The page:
Self-defence gets woman out of ‘hot water’
MONTEGO BAY, St James — A woman accused of dousing her sister-in-law with hot water during a three-person brawl has been found not guilty of unlawful wounding. The judge ruled that Jodian Lewis-Atkinson, who had initially been charged with assault occasioning grievous bodily harm, acted in self-defence.
According to the prosecution, the incident took place on August 18, 2021, at Barnett Oval in St James. The complainant, who was having issues with Lewis-Atkinson — who is her sister-in-law — went upstairs to have a conversation with her. Subsequently, Lewis-Atkinson contacted her husband, who is the complainant’s brother.
Upon his arrival at the premises, an argument ensued between all three.
Stones were thrown from downstairs, and the complainant was allegedly hit with one, causing her to run upstairs. Her brother allegedly threw a machete in her direction on her way upstairs, injuring one of her ankles.
On reaching Lewis-Atkinson’s doorway, the complainant was doused with hot water. She sustained burns to her chest and face.
The case went to trial on October 5, and Lewis-Atkinson claimed self-defence. On October 30, her attorney, George Traile, made his closing submission.
In her ruling on Monday, presiding Judge Kaysha Grant-Pryce stated that the sole issue for the tribunal to consider is whether or not the accused woman was acting in self-defence at the time of the attack.
“Looking at the case, it was not a situation where water was thrown from upstairs to downstairs. The complainant was in a rage from morning, so much so that the accused woman had to call her husband for assistance. He had to leave work and come to her rescue,” the judge said.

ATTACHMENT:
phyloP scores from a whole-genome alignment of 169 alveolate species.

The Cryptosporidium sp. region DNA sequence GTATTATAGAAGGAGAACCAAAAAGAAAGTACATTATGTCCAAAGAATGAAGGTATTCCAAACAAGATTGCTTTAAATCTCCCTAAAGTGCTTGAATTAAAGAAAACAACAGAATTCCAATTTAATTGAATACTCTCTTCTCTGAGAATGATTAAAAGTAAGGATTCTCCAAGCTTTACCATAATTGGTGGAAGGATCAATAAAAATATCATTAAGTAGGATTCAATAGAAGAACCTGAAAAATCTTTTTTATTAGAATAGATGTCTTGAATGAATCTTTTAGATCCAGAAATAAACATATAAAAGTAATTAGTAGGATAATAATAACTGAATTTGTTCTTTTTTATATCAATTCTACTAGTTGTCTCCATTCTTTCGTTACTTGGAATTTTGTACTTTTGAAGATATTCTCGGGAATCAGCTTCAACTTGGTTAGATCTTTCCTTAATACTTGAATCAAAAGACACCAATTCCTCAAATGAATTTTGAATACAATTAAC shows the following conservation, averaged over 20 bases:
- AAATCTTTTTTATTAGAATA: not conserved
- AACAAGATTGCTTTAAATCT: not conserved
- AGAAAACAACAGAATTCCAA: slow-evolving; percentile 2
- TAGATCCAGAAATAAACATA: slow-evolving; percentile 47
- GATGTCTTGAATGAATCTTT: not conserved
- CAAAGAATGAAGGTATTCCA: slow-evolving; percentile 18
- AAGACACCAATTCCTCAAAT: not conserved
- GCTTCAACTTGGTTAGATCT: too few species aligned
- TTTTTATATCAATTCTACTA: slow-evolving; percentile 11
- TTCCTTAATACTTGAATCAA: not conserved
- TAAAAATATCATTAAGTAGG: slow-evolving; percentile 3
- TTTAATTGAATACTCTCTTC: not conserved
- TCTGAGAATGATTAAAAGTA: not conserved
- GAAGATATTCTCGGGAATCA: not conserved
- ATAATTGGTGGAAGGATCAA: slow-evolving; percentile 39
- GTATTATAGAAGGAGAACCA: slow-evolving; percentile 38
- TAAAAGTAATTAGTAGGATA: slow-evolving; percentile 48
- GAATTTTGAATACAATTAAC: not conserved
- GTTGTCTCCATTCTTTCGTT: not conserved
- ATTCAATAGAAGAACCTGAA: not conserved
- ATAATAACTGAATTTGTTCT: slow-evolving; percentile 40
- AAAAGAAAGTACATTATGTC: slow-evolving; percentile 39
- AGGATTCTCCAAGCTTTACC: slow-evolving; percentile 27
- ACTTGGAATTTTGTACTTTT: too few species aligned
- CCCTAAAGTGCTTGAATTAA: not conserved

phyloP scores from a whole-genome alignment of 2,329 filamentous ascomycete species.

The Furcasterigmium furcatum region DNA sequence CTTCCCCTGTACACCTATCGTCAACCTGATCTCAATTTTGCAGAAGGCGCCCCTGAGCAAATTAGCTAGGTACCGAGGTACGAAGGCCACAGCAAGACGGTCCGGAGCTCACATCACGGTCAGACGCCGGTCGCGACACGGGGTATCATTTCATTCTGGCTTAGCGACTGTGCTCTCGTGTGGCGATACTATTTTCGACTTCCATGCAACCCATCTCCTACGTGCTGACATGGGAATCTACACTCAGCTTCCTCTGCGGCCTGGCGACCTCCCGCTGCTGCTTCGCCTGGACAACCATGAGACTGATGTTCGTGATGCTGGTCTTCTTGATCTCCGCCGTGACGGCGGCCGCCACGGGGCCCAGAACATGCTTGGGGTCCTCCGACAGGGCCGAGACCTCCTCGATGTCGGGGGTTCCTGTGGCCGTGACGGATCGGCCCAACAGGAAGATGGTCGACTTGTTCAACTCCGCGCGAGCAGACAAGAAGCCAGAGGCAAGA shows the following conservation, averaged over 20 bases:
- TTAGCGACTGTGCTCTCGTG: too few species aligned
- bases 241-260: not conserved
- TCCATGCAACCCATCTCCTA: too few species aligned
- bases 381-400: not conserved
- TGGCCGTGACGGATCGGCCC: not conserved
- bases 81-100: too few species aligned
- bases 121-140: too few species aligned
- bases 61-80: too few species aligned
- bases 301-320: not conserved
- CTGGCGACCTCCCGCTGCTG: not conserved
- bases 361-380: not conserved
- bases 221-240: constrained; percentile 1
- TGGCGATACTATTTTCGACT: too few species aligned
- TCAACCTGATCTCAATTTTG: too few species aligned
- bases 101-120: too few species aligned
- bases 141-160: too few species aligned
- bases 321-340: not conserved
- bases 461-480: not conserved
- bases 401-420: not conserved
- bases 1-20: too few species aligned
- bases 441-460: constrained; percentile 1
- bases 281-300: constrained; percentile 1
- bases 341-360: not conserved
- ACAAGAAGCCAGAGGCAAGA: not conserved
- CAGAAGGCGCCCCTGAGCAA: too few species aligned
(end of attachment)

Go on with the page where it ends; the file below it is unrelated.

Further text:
“This incident did not take place in the yard downstairs,” she continued. “The complainant went up flights of stairs, even though she was attacked, hurting, and bleeding profusely. She still went in rage towards the accused woman.”
The judge stated that there was evidence on the defence case that Lewis-Atkinson acted in self-defence, emphasising that it was a lawful attack.
“It’s a very unfortunate situation, but one must learn to exercise self-control. For these reasons, I found her not guilty of the offence,” Grant-Pryce ruled.
“Somebody was badly hurt…You were also hurt, and this is not the way we resolve issues…If something isn’t working out, you move away,” the judge said before allowing Lewis-Atkinson to leave.